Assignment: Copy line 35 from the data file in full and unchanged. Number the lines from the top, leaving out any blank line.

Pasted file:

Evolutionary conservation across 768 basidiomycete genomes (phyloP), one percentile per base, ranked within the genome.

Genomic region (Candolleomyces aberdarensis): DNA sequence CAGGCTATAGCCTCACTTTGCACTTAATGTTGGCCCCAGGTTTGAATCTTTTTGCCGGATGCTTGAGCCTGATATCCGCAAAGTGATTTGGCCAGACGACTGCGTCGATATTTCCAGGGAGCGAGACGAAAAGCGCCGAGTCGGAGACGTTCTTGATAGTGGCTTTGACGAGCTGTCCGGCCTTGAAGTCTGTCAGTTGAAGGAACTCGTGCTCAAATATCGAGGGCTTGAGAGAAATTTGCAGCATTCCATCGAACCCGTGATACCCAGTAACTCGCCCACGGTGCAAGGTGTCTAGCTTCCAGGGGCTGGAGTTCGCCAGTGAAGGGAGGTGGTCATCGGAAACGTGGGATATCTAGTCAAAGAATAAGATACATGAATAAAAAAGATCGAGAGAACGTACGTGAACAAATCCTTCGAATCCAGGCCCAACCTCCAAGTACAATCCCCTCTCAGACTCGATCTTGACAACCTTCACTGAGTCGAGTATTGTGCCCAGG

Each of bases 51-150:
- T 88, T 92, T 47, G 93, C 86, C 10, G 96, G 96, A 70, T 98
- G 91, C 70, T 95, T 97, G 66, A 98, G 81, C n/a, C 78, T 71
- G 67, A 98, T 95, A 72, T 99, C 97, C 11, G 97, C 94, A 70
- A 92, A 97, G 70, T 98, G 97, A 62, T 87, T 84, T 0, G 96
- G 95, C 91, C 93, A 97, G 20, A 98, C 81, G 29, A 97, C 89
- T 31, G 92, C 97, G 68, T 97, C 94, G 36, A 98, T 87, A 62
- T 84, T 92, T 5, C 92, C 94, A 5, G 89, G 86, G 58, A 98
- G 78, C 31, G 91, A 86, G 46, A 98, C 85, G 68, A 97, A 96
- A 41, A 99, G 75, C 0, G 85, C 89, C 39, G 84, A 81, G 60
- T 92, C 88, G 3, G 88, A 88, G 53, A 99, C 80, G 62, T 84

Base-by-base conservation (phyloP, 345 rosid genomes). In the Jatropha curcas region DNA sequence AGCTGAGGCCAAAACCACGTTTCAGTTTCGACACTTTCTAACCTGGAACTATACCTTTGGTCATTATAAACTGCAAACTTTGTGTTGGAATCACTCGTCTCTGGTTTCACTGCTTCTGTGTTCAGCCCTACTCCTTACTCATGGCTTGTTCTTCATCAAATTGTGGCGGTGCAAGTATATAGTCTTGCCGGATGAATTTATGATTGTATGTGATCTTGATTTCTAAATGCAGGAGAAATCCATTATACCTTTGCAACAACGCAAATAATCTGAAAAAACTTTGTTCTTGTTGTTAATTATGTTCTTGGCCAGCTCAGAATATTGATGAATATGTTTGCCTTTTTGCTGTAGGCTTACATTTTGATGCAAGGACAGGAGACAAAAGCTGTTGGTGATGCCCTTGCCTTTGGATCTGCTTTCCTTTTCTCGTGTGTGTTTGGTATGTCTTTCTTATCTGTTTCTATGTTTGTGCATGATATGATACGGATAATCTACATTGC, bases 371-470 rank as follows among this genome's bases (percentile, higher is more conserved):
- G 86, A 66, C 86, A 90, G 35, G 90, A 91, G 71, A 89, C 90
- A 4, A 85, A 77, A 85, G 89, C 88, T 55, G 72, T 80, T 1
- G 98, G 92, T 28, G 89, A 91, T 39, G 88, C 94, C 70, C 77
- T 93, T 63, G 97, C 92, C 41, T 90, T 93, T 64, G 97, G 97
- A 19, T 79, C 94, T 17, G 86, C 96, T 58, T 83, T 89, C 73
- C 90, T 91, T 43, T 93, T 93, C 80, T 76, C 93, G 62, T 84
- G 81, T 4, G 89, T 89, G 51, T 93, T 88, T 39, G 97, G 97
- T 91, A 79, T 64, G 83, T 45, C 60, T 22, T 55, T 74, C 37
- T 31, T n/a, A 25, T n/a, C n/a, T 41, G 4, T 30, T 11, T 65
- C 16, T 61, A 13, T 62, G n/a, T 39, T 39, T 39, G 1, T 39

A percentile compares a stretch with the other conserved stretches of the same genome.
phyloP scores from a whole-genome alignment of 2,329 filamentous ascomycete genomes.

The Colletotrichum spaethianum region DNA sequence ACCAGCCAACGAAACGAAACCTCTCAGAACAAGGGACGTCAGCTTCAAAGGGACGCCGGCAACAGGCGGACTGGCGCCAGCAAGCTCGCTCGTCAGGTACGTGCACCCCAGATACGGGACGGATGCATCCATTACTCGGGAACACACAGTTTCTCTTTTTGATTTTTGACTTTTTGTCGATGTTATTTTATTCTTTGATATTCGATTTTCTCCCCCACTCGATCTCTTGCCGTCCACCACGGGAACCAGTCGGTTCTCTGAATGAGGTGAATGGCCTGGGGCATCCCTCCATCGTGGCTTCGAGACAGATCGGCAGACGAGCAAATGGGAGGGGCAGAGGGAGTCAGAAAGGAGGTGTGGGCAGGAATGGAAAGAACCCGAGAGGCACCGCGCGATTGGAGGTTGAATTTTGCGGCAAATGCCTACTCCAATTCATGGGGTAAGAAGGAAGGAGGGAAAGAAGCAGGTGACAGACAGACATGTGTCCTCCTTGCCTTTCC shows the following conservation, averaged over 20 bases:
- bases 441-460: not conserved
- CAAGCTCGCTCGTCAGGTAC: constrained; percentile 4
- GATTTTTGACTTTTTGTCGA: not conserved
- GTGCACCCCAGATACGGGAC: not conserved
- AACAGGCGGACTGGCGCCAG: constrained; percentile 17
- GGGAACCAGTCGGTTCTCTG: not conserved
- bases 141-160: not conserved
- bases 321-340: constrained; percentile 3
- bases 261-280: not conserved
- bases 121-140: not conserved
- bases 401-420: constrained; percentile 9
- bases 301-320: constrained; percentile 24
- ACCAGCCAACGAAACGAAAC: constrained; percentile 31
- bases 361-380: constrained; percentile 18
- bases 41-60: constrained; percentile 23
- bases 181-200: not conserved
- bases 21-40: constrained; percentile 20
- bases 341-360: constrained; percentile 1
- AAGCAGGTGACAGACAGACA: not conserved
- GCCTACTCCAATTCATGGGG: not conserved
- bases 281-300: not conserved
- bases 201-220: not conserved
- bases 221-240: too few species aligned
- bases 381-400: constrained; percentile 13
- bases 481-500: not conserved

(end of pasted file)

- bases 321-340: constrained; percentile 3